Valid Knowledge: a synonym of 2nd definition of Fact (above).

Value: the degree to which a person will be motivated to obtain an object or a goal; value is totally subjective — no object determines its own worth, only the person who desires it. For example, one ounce of gold in one situation (prosperity) may buy a month’s worth of groceries, while in another situation (famine), it may buy only one loaf of bread. Ultimately, God (as a Person) determines what something is worth which He has revealed in His Word.

Vocation: vocatio, Latin for “calling.” (1) In the narrow sense, the career or primary focus of one’s working energy. It may or may not be one’s primary source of income. For example, many women are “called” to be mothers. (2) In the fullest sense, vocation includes all “good works,” that is, all the tasks to which God calls His people, including Bible and theological study, worship, raising families, works of mercy, and evangelism. Some of these are incumbent upon every Christian; others are special callings with God’s provision of natural talents or spiritual gifts. See Vocation, Career, and Leisure.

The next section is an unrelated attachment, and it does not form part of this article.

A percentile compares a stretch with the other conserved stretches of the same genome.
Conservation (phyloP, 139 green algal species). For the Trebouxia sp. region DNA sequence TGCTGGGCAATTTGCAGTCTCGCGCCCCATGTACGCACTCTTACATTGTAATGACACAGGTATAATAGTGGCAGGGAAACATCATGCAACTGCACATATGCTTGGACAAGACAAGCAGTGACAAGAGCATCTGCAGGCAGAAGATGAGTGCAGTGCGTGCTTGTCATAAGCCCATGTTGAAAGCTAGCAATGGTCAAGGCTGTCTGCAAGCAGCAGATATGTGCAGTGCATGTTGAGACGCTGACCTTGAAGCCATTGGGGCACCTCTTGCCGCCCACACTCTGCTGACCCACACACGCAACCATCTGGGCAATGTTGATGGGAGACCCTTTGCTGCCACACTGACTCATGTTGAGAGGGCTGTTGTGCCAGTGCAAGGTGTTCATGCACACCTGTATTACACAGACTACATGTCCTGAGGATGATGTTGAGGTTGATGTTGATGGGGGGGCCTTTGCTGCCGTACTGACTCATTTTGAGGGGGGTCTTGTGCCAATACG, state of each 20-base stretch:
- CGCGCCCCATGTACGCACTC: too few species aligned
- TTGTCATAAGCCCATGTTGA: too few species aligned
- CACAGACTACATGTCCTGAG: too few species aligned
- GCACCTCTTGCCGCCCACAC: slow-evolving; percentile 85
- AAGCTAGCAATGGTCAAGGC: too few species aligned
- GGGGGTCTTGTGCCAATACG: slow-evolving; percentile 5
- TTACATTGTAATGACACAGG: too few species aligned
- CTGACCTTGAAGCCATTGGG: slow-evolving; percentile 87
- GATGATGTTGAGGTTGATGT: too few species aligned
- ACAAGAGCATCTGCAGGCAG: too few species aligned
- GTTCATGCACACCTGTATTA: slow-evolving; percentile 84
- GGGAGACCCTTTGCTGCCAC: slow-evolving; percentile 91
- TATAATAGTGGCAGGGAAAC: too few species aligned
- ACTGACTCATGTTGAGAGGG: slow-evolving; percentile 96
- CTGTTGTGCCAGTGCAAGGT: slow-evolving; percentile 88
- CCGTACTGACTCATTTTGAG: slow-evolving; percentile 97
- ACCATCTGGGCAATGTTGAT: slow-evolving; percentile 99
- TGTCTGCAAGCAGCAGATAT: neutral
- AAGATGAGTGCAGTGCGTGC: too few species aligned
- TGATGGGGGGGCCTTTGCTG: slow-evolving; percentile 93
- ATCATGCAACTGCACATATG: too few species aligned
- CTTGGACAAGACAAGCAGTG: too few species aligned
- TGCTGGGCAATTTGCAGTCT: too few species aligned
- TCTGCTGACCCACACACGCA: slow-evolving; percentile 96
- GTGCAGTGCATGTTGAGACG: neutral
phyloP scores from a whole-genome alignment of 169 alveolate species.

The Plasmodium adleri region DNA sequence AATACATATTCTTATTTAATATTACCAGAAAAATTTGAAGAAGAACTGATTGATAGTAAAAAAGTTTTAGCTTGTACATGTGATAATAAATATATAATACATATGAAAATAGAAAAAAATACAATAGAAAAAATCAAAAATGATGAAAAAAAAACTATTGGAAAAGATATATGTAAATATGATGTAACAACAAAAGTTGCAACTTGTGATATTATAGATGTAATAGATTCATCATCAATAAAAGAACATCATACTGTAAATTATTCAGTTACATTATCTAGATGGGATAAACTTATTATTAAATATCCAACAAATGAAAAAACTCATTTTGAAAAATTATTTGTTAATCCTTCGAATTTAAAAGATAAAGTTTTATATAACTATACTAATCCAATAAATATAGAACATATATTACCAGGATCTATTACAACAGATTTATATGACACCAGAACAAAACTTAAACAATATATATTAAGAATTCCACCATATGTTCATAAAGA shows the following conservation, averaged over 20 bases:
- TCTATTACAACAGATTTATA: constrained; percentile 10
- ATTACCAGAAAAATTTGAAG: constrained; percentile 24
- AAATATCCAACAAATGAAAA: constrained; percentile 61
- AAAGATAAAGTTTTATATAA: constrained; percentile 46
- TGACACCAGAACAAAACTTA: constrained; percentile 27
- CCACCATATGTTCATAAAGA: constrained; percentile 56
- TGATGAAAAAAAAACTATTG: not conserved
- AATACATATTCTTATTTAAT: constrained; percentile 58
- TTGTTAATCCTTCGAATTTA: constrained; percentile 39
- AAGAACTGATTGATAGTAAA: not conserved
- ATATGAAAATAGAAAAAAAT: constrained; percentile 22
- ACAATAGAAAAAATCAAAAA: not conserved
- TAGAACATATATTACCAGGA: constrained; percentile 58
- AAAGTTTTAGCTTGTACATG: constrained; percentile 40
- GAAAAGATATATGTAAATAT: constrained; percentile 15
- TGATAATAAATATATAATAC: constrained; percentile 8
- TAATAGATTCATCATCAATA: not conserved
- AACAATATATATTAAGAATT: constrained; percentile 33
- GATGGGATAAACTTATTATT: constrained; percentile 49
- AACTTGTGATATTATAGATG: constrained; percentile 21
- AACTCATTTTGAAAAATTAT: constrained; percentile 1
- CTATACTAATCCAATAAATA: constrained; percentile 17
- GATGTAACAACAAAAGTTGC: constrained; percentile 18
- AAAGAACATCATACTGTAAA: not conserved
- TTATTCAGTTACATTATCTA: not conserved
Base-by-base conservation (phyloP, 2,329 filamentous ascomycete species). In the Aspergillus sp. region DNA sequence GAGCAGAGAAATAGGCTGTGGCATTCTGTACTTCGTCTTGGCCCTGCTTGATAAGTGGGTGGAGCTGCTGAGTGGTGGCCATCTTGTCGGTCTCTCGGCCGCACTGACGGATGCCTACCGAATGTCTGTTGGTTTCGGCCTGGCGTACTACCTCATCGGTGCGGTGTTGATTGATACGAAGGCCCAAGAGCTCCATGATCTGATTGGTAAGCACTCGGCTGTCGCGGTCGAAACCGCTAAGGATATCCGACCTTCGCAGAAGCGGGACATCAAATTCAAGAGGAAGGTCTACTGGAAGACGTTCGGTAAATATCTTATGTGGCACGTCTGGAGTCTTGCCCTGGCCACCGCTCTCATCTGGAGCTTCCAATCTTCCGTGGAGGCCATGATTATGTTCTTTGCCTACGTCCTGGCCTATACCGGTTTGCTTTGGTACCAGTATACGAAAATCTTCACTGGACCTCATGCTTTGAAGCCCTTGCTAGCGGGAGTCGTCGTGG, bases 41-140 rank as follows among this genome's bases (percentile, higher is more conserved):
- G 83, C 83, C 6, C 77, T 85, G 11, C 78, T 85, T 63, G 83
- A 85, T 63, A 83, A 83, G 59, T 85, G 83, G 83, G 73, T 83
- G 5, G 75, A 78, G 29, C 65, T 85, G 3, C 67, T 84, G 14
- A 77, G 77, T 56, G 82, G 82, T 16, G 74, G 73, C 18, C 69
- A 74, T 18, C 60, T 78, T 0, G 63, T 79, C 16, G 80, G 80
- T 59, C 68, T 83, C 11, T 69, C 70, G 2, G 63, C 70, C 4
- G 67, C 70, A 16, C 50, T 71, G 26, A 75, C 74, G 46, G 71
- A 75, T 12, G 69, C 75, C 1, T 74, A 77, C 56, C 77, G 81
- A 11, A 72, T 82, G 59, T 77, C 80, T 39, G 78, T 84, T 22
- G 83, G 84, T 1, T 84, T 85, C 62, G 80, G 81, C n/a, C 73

Welfare: “financial assistance paid by taxpayers (and administered by state agencies) to people who are unable to support themselves” (Wikipedia definition, modified by Ed). Under Biblical principles and law, there is no justification for this concept of Welfare. See law and force and the not-so-great welfare state.

Westminster Confession of Faith: the doctrine produced at the request and funding of the English Parliament with representatives from most of the Reformed bodies in England, Scotland, and Ireland, written between 1643-1648. It consists of the confession itself and the Larger and Shorter Catechisms. See WCF.